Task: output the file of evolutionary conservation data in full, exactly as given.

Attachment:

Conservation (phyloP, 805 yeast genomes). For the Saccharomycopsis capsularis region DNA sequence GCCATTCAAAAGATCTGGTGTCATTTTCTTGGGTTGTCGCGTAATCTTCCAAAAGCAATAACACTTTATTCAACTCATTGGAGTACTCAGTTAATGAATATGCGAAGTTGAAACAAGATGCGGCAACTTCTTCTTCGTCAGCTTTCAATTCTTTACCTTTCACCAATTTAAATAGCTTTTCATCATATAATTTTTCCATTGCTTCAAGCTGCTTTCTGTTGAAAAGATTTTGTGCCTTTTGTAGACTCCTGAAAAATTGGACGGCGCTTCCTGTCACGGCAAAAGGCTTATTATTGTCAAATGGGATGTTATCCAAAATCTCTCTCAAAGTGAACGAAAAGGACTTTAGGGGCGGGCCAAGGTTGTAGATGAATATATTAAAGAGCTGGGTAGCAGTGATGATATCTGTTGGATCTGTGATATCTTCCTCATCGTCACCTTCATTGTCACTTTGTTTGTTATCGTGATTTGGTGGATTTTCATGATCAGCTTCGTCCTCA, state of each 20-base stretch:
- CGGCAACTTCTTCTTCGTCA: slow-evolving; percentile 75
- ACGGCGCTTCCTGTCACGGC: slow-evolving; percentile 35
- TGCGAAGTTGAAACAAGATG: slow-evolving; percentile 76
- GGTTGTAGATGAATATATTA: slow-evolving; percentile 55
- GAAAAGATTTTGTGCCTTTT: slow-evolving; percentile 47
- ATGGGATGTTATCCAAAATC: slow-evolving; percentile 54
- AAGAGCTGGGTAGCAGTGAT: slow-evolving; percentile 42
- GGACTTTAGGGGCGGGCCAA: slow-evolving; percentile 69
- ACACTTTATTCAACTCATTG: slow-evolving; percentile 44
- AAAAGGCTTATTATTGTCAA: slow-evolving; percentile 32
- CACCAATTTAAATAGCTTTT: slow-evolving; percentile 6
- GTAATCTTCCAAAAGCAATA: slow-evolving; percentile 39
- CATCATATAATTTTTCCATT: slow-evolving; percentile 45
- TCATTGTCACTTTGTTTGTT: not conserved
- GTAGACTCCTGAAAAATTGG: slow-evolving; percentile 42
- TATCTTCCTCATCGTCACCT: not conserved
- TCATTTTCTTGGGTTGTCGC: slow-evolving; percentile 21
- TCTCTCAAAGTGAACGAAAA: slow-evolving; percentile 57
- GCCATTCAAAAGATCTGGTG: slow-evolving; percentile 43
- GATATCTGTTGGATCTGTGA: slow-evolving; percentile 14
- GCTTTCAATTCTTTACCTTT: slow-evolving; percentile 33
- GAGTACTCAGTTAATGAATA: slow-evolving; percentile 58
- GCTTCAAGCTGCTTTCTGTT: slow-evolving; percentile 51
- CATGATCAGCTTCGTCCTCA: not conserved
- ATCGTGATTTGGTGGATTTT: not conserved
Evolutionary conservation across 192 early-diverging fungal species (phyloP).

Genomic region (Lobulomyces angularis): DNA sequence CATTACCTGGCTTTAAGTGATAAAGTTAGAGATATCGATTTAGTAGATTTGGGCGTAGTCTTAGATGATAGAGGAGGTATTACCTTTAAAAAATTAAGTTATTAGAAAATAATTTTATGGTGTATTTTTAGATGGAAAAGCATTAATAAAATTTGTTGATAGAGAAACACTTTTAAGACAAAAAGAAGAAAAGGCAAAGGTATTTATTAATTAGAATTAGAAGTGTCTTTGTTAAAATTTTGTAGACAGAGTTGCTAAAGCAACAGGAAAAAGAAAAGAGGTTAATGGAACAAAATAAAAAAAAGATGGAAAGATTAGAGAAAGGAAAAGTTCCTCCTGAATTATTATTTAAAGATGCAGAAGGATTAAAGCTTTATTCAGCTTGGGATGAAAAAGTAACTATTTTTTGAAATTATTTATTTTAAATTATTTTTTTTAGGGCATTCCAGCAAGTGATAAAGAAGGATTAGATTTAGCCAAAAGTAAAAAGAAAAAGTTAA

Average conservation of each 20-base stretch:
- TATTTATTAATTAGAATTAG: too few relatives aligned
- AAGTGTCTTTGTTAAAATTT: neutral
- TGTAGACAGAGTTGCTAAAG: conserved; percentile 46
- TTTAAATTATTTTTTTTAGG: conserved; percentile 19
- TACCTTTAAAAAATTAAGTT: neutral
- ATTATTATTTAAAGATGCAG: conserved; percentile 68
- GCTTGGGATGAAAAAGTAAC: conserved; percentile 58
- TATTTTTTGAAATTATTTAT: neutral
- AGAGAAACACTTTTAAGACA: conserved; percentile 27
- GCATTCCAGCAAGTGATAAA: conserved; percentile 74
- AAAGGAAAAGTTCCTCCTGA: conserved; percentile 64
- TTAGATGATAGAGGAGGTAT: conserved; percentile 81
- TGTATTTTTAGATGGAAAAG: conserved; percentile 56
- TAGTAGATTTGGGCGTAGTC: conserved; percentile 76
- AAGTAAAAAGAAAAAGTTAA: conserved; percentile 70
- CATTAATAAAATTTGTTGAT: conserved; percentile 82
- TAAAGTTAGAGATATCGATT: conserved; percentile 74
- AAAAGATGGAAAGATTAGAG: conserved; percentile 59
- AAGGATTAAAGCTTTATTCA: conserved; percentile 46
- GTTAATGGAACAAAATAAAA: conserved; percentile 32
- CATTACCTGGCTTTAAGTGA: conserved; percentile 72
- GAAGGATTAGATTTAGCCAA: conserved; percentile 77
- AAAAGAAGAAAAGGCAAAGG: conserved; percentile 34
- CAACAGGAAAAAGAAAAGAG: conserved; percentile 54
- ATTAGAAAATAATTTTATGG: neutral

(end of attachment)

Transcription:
Conservation (phyloP, 805 yeast genomes). For the Saccharomycopsis capsularis region DNA sequence GCCATTCAAAAGATCTGGTGTCATTTTCTTGGGTTGTCGCGTAATCTTCCAAAAGCAATAACACTTTATTCAACTCATTGGAGTACTCAGTTAATGAATATGCGAAGTTGAAACAAGATGCGGCAACTTCTTCTTCGTCAGCTTTCAATTCTTTACCTTTCACCAATTTAAATAGCTTTTCATCATATAATTTTTCCATTGCTTCAAGCTGCTTTCTGTTGAAAAGATTTTGTGCCTTTTGTAGACTCCTGAAAAATTGGACGGCGCTTCCTGTCACGGCAAAAGGCTTATTATTGTCAAATGGGATGTTATCCAAAATCTCTCTCAAAGTGAACGAAAAGGACTTTAGGGGCGGGCCAAGGTTGTAGATGAATATATTAAAGAGCTGGGTAGCAGTGATGATATCTGTTGGATCTGTGATATCTTCCTCATCGTCACCTTCATTGTCACTTTGTTTGTTATCGTGATTTGGTGGATTTTCATGATCAGCTTCGTCCTCA, state of each 20-base stretch:
- CGGCAACTTCTTCTTCGTCA: slow-evolving; percentile 75
- ACGGCGCTTCCTGTCACGGC: slow-evolving; percentile 35
- TGCGAAGTTGAAACAAGATG: slow-evolving; percentile 76
- GGTTGTAGATGAATATATTA: slow-evolving; percentile 55
- GAAAAGATTTTGTGCCTTTT: slow-evolving; percentile 47
- ATGGGATGTTATCCAAAATC: slow-evolving; percentile 54
- AAGAGCTGGGTAGCAGTGAT: slow-evolving; percentile 42
- GGACTTTAGGGGCGGGCCAA: slow-evolving; percentile 69
- ACACTTTATTCAACTCATTG: slow-evolving; percentile 44
- AAAAGGCTTATTATTGTCAA: slow-evolving; percentile 32
- CACCAATTTAAATAGCTTTT: slow-evolving; percentile 6
- GTAATCTTCCAAAAGCAATA: slow-evolving; percentile 39
- CATCATATAATTTTTCCATT: slow-evolving; percentile 45
- TCATTGTCACTTTGTTTGTT: not conserved
- GTAGACTCCTGAAAAATTGG: slow-evolving; percentile 42
- TATCTTCCTCATCGTCACCT: not conserved
- TCATTTTCTTGGGTTGTCGC: slow-evolving; percentile 21
- TCTCTCAAAGTGAACGAAAA: slow-evolving; percentile 57
- GCCATTCAAAAGATCTGGTG: slow-evolving; percentile 43
- GATATCTGTTGGATCTGTGA: slow-evolving; percentile 14
- GCTTTCAATTCTTTACCTTT: slow-evolving; percentile 33
- GAGTACTCAGTTAATGAATA: slow-evolving; percentile 58
- GCTTCAAGCTGCTTTCTGTT: slow-evolving; percentile 51
- CATGATCAGCTTCGTCCTCA: not conserved
- ATCGTGATTTGGTGGATTTT: not conserved
Evolutionary conservation across 192 early-diverging fungal species (phyloP).

Genomic region (Lobulomyces angularis): DNA sequence CATTACCTGGCTTTAAGTGATAAAGTTAGAGATATCGATTTAGTAGATTTGGGCGTAGTCTTAGATGATAGAGGAGGTATTACCTTTAAAAAATTAAGTTATTAGAAAATAATTTTATGGTGTATTTTTAGATGGAAAAGCATTAATAAAATTTGTTGATAGAGAAACACTTTTAAGACAAAAAGAAGAAAAGGCAAAGGTATTTATTAATTAGAATTAGAAGTGTCTTTGTTAAAATTTTGTAGACAGAGTTGCTAAAGCAACAGGAAAAAGAAAAGAGGTTAATGGAACAAAATAAAAAAAAGATGGAAAGATTAGAGAAAGGAAAAGTTCCTCCTGAATTATTATTTAAAGATGCAGAAGGATTAAAGCTTTATTCAGCTTGGGATGAAAAAGTAACTATTTTTTGAAATTATTTATTTTAAATTATTTTTTTTAGGGCATTCCAGCAAGTGATAAAGAAGGATTAGATTTAGCCAAAAGTAAAAAGAAAAAGTTAA

Average conservation of each 20-base stretch:
- TATTTATTAATTAGAATTAG: too few relatives aligned
- AAGTGTCTTTGTTAAAATTT: neutral
- TGTAGACAGAGTTGCTAAAG: conserved; percentile 46
- TTTAAATTATTTTTTTTAGG: conserved; percentile 19
- TACCTTTAAAAAATTAAGTT: neutral
- ATTATTATTTAAAGATGCAG: conserved; percentile 68
- GCTTGGGATGAAAAAGTAAC: conserved; percentile 58
- TATTTTTTGAAATTATTTAT: neutral
- AGAGAAACACTTTTAAGACA: conserved; percentile 27
- GCATTCCAGCAAGTGATAAA: conserved; percentile 74
- AAAGGAAAAGTTCCTCCTGA: conserved; percentile 64
- TTAGATGATAGAGGAGGTAT: conserved; percentile 81
- TGTATTTTTAGATGGAAAAG: conserved; percentile 56
- TAGTAGATTTGGGCGTAGTC: conserved; percentile 76
- AAGTAAAAAGAAAAAGTTAA: conserved; percentile 70
- CATTAATAAAATTTGTTGAT: conserved; percentile 82
- TAAAGTTAGAGATATCGATT: conserved; percentile 74
- AAAAGATGGAAAGATTAGAG: conserved; percentile 59
- AAGGATTAAAGCTTTATTCA: conserved; percentile 46
- GTTAATGGAACAAAATAAAA: conserved; percentile 32
- CATTACCTGGCTTTAAGTGA: conserved; percentile 72
- GAAGGATTAGATTTAGCCAA: conserved; percentile 77
- AAAAGAAGAAAAGGCAAAGG: conserved; percentile 34
- CAACAGGAAAAAGAAAAGAG: conserved; percentile 54
- ATTAGAAAATAATTTTATGG: neutral